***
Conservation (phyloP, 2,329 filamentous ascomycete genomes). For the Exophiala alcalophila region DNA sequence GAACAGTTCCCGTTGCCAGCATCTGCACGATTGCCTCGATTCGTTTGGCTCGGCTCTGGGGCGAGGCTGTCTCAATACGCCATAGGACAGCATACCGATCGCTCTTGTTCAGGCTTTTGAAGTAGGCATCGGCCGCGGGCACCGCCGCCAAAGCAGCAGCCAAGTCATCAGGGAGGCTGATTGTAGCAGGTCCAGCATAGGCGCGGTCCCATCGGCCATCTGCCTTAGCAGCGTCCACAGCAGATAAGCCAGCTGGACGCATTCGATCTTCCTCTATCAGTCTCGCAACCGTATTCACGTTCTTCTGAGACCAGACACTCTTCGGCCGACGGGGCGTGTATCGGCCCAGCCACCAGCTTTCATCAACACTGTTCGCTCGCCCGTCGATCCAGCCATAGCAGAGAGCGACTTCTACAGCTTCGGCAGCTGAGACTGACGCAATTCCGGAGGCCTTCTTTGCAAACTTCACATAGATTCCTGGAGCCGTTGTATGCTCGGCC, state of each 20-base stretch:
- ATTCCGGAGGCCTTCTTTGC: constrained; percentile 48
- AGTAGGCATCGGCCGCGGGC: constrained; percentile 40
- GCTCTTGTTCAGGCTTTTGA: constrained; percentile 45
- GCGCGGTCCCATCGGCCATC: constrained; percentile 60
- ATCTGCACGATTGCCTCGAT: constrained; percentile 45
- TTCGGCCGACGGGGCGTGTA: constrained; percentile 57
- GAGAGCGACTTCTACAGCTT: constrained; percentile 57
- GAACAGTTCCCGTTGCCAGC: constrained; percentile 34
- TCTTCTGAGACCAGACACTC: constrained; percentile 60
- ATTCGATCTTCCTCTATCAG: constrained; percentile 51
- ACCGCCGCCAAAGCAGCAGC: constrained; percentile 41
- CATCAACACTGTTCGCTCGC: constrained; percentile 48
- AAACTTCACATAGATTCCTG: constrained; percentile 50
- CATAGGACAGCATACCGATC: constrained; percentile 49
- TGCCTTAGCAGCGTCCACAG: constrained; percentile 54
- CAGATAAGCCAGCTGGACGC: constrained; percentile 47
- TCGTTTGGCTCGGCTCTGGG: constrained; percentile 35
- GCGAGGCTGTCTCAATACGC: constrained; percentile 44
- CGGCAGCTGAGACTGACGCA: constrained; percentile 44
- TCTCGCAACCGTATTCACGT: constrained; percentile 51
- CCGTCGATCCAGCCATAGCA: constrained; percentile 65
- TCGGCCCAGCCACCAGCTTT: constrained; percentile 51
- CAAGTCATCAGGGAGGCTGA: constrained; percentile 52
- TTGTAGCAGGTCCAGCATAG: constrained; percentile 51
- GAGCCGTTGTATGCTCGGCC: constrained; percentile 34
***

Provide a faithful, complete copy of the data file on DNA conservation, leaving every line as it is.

Conservation (phyloP, 2,329 filamentous ascomycete genomes). For the Exophiala alcalophila region DNA sequence GAACAGTTCCCGTTGCCAGCATCTGCACGATTGCCTCGATTCGTTTGGCTCGGCTCTGGGGCGAGGCTGTCTCAATACGCCATAGGACAGCATACCGATCGCTCTTGTTCAGGCTTTTGAAGTAGGCATCGGCCGCGGGCACCGCCGCCAAAGCAGCAGCCAAGTCATCAGGGAGGCTGATTGTAGCAGGTCCAGCATAGGCGCGGTCCCATCGGCCATCTGCCTTAGCAGCGTCCACAGCAGATAAGCCAGCTGGACGCATTCGATCTTCCTCTATCAGTCTCGCAACCGTATTCACGTTCTTCTGAGACCAGACACTCTTCGGCCGACGGGGCGTGTATCGGCCCAGCCACCAGCTTTCATCAACACTGTTCGCTCGCCCGTCGATCCAGCCATAGCAGAGAGCGACTTCTACAGCTTCGGCAGCTGAGACTGACGCAATTCCGGAGGCCTTCTTTGCAAACTTCACATAGATTCCTGGAGCCGTTGTATGCTCGGCC, state of each 20-base stretch:
- ATTCCGGAGGCCTTCTTTGC: constrained; percentile 48
- AGTAGGCATCGGCCGCGGGC: constrained; percentile 40
- GCTCTTGTTCAGGCTTTTGA: constrained; percentile 45
- GCGCGGTCCCATCGGCCATC: constrained; percentile 60
- ATCTGCACGATTGCCTCGAT: constrained; percentile 45
- TTCGGCCGACGGGGCGTGTA: constrained; percentile 57
- GAGAGCGACTTCTACAGCTT: constrained; percentile 57
- GAACAGTTCCCGTTGCCAGC: constrained; percentile 34
- TCTTCTGAGACCAGACACTC: constrained; percentile 60
- ATTCGATCTTCCTCTATCAG: constrained; percentile 51
- ACCGCCGCCAAAGCAGCAGC: constrained; percentile 41
- CATCAACACTGTTCGCTCGC: constrained; percentile 48
- AAACTTCACATAGATTCCTG: constrained; percentile 50
- CATAGGACAGCATACCGATC: constrained; percentile 49
- TGCCTTAGCAGCGTCCACAG: constrained; percentile 54
- CAGATAAGCCAGCTGGACGC: constrained; percentile 47
- TCGTTTGGCTCGGCTCTGGG: constrained; percentile 35
- GCGAGGCTGTCTCAATACGC: constrained; percentile 44
- CGGCAGCTGAGACTGACGCA: constrained; percentile 44
- TCTCGCAACCGTATTCACGT: constrained; percentile 51
- CCGTCGATCCAGCCATAGCA: constrained; percentile 65
- TCGGCCCAGCCACCAGCTTT: constrained; percentile 51
- CAAGTCATCAGGGAGGCTGA: constrained; percentile 52
- TTGTAGCAGGTCCAGCATAG: constrained; percentile 51
- GAGCCGTTGTATGCTCGGCC: constrained; percentile 34